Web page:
Rio Bravo (1959)

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  • I watched Rio Bravo a few weeks ago with my 14 year old grandson.
    He is becoming a avid John Wayne fan but the person who he enjoyed
    the most in the film was Stumpy. Walter Brennan was one on the greatest
    charactor actors.

  • have just watched this film and absolutely loved it. it had everything a good western should have - loved the mexican music, dean martin singing, the shoot out at the end, and the romance. i thought stumpy was absolutely brilliant as a character (what a hero):teeth_smile: my favourite john wayne film so far

    "Sorry don t get it done, Dude" (Rio Bravo)

    Hooked on The Duke

  • Hi

    If you listen closely to the guitar music in the opening shot in the saloon, you will notice it is a case of Tiomkin being lazy. Instead of writing a new piece for the scene he went back to the mid fifties and used the theme music from Blowing Wild Marina Mine.



    Walk Tall - Talk Low

  • Came across this:-

    Winter 2008 »

    The “Duke” and Democracy: On John Wayne
    By Charles Taylor

    Charles Taylor is a columnist for the Newark Star-Ledger and a contributor to the New York Times, Newsday, the New York Observer, the Nation, and other publications.

    Best Wishes
    London- England

  • It's one of my favourite Western (and John Wayne Movie!) and I love it more and more. When I was younger I always prefered El Dorado over Rio Bravo but with the time I like Rio Bravo more. Dean Martin has one of his best performances in his career and who could forget Walter Brennan as Stumpy? I enjoy all the scenes which shows the comradship between Stumpy, Dude, J.T. Chance and Colorado. Something I also appreciate is the Music Dean Martin and Ricki Nelson are singing My Rifle, My Pony and me. I'm not a fan of singing in western but this one never disturbed me. It's a wonderful light moment. Watched Rio Bravo recently and I still have the beautiful mexican trumpet score in my ears.

    Thanks to Howard Hawks, Duke and all the others involved in this wonderful piece of entertainment. When I'm writing about Rio Bravo I'm thinking to put the DVD in the player and watch it again.:hyper:

    "You're too good to give a chance to." John Wayne as Cole Thornton in El Dorado (1966)

  • The latest "American Cowboy" magazine has a article on Rio Bravo and if it merits as the best western ever made. Nice photo of Duke on the cover and good article.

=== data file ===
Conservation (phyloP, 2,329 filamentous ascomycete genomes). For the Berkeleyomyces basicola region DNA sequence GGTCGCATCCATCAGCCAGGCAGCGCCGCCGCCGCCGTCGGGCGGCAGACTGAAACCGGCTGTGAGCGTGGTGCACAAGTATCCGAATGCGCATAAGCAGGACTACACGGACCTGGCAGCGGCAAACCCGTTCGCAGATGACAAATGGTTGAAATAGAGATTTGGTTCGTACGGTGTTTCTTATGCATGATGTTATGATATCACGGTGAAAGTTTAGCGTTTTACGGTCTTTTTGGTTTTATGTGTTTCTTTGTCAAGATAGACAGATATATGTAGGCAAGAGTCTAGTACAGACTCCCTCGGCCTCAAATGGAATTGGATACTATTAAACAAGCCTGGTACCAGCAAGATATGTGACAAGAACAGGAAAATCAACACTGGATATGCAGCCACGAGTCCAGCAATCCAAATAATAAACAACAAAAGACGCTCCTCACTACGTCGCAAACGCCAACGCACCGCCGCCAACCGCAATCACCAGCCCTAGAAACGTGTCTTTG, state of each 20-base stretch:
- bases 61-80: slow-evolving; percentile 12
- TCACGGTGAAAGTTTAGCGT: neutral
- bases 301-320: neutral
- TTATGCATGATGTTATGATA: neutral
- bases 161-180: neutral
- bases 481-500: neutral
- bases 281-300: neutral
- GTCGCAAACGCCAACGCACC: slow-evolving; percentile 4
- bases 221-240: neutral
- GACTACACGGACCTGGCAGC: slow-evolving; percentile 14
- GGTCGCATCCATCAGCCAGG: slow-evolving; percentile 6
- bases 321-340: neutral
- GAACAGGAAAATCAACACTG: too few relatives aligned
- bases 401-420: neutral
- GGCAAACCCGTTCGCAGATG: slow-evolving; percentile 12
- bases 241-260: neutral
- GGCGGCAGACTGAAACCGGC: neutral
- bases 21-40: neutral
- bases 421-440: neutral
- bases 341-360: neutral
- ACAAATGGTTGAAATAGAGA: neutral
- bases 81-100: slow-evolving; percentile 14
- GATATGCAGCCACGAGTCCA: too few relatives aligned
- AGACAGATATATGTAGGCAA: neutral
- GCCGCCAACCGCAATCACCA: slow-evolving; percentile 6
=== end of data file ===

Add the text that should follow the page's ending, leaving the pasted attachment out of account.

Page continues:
Life is hard, its even harder when your stupid!!
    -John Wayne

  • I agree that "Rio Bravo" is the best western ever made. I too used to like "El Dorado" when I was a kid but as I got older "Rio Bravo"
    became my favorite. The combo of the Duke, Dean, and brennon
    were fantastic. My fifteen old grandson likes it the best as well.
    He thinks the Duke is the best. He and I have watched the Duke's movies together since he was a little kid.

  • This movie is my favorite Duke western. I never saw this movie until I received it in the mail from Time Live Video Collection of John Wayne in 1990. I was so excited when I open the box and saw Rio Bravo as my first Duke movie. This was so exciting to see Duke and this great cast taking place in the old west.

    It doesn't surprise me that it is Amercia's favorite western. I can relate to Duke characters, and the no nonsense that he playes in this movie. I must say that I may be watching this movie very soon on my DVD copy. I do still have the VHS prerecorded that I received back in 1990 (almost 20 years ago). I should rid myself of these movies, but it is my first collection of John Wayne. Not easy to say good-bye.

    Everyone who is a true Duke fan must see this movie, and should be one of their favorites.

    Cheers :cool: Hondo Duke Lane


    "When you come slam bang up against trouble, it never looks half as bad if you face up to it"

    - John Wayne quote

  • I agree with all of you. I just watched my "special" edition copy last night. I love the movie. I am trying to find it on Blu-Ray high def. I picked up the Blu-Ray version of "The Searchers" at Sam's Club for $10 a couple weeks ago. "Rio Bravo" seems to be tougher to find on Blu-Ray at a decent price.